Following sold-out and critically acclaimed productions at Hope Mill Theatre in 2019 and at HOME Manchester in 2018, Elysium Theatre is delighted to return to the North West with the Northern Premiere of Athol Fugard’s PLAYLAND.
Directed by multi-award-winning director and Elysium Theatre co-founder, Jake Murray, PLAYLAND was South African Fugard’s last play written under Apartheid. Set on New Year’s Eve 1989, only a month or so prior to Nelson Mandela’s release from prison, the Cold War is over, the world is changing, and two men encounter one another in a remote corner of Playland – a run-down funfair somewhere in the vast wilderness known as the Karoo.
The two men, Gideon Le Roux a white ex-soldier fresh from the Border War in Namibia and who is suffering from PTSD and Martinus Zoeloe a black night-watchman who murdered his white boss a decade before for raping his wife confront each other, both fleeing from the demons of their past. As night draws in, neither can escape from what they have done, and must work out their own redemption as they beat against the limits of forgiveness.
PLAYLAND re-unites actors Danny Solomon as Gideon and Faz Singhateh as Martinus. They first performed together in Elysium’s Jesus Hopped The A Train to great acclaim last year at HOME. This will be Elysium co-founder Solomon’s fifth show for the company, after Donal in Days Of Wine And Roses, Angel in Jesus Hopped The A Train, the Man in The River and John in Miss Julie. For Singhateh, this marks his second for Elysium, having previously performed as Lucius Jenkins in Jesus Hopped The A Train in 2018.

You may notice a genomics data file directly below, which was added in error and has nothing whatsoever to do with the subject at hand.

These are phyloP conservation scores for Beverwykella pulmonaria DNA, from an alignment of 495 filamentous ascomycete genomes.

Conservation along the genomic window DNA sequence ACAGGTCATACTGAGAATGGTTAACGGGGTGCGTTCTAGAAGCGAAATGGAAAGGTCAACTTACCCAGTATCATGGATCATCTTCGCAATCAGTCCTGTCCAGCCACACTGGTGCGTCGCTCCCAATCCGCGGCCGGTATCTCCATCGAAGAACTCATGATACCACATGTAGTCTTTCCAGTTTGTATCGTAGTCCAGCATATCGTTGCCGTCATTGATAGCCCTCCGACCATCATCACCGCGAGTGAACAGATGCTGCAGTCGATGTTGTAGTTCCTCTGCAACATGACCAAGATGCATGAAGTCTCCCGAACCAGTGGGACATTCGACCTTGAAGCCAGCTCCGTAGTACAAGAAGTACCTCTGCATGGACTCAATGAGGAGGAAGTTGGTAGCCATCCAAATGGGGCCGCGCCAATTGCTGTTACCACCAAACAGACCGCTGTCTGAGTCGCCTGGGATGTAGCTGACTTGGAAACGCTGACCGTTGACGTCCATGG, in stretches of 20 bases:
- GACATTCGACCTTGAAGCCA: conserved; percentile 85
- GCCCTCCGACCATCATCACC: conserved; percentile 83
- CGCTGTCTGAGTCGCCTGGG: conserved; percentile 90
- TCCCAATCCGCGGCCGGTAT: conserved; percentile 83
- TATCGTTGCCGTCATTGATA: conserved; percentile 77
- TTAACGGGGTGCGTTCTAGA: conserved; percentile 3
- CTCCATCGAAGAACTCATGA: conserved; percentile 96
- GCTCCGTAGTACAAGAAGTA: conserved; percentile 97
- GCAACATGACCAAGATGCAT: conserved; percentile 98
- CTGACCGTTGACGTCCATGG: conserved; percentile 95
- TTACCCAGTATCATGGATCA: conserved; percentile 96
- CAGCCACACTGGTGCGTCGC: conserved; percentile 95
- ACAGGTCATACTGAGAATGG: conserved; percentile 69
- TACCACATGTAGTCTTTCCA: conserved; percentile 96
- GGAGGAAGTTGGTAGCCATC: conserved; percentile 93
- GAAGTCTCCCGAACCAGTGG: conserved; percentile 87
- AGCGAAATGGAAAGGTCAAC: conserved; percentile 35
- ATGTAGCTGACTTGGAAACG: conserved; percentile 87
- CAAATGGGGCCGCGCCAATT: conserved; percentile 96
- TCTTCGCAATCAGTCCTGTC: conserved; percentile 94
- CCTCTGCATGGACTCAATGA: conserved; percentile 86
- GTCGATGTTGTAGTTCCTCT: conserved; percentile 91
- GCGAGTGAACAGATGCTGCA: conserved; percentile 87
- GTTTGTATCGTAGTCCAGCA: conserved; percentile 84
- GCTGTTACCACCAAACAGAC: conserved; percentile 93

Director Jake Murray comments: “In our modern era in which racial and religious divisions are re-asserting themselves all across the world in our political lives, PLAYLAND could not be more relevant or timely and I am very excited to bring this play to the North West and East for the first time.”
“PLAYLAND is both a beautiful and moving play that resonates far beyond its immediate context to become about pain and reconciliation, guilt and repentance, the possibility of understanding across racial and political divides and the limitations of forgiveness. Reminding us of how it was when those divisions were at their most vicious, and the damage they caused when imposed across society.”
Running as part of Black History Month, this rarely seen play runs at The Empty Space at Footlights House, Media City from Thursday 31 – Saturday 2 November at 7.30pm.